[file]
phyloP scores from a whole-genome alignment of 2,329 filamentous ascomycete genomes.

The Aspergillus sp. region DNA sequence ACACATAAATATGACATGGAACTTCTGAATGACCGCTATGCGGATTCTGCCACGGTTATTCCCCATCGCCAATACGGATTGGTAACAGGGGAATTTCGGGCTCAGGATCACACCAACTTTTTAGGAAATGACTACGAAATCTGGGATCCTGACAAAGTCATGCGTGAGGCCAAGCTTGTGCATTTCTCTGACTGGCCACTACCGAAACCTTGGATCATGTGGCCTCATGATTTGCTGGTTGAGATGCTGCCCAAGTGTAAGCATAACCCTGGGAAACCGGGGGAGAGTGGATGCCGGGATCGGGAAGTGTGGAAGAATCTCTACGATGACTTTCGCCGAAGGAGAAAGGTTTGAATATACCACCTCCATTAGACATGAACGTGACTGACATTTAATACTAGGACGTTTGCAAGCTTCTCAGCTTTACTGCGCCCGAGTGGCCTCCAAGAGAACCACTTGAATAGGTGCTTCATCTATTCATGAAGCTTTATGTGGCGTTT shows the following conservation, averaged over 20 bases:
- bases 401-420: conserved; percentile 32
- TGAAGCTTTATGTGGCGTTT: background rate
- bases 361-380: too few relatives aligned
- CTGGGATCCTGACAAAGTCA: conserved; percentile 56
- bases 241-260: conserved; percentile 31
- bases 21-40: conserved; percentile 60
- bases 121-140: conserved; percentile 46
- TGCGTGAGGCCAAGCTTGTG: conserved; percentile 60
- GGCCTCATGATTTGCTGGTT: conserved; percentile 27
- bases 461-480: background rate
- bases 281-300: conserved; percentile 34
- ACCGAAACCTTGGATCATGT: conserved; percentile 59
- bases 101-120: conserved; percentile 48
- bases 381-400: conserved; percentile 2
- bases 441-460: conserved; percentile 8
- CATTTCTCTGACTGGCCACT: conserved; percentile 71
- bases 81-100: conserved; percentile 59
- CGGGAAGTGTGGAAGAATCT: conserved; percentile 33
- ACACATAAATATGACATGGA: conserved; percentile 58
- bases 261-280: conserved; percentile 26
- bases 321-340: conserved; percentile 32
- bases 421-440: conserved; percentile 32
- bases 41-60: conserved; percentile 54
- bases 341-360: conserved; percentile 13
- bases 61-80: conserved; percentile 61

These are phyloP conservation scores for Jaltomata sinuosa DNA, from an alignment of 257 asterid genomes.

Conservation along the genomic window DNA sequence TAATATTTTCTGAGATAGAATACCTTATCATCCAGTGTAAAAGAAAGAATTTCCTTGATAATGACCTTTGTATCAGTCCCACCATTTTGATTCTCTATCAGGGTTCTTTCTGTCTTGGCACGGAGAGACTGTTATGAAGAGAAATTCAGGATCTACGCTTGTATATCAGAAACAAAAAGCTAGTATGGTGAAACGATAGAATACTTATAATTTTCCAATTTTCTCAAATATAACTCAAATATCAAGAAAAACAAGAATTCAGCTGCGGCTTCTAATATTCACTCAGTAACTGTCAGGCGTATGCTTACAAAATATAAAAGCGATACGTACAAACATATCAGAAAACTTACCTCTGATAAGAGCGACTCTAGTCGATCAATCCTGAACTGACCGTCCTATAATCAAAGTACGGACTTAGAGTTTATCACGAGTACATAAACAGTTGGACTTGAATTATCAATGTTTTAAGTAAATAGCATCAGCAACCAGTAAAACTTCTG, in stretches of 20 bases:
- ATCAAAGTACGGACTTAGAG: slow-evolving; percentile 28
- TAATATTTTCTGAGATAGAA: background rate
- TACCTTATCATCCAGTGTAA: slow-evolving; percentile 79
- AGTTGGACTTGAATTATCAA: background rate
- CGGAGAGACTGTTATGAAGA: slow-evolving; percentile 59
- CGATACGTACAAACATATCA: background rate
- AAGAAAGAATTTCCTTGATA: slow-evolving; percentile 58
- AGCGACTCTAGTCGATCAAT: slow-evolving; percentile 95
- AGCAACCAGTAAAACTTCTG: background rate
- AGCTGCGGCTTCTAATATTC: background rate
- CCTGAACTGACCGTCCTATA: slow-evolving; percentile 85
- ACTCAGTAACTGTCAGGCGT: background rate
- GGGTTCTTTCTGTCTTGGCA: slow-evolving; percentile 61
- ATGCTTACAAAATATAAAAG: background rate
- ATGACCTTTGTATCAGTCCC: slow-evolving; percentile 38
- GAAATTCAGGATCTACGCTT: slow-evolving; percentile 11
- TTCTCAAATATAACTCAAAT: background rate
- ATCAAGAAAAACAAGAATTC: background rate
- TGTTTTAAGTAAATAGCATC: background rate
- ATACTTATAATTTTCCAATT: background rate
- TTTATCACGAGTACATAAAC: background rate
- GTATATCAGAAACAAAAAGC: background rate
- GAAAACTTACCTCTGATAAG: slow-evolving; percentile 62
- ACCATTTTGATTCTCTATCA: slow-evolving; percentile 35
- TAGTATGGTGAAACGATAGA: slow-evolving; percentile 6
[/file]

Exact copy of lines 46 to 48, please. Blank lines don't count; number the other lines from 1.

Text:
- TTCTCAAATATAACTCAAAT: background rate
- ATCAAGAAAAACAAGAATTC: background rate
- TGTTTTAAGTAAATAGCATC: background rate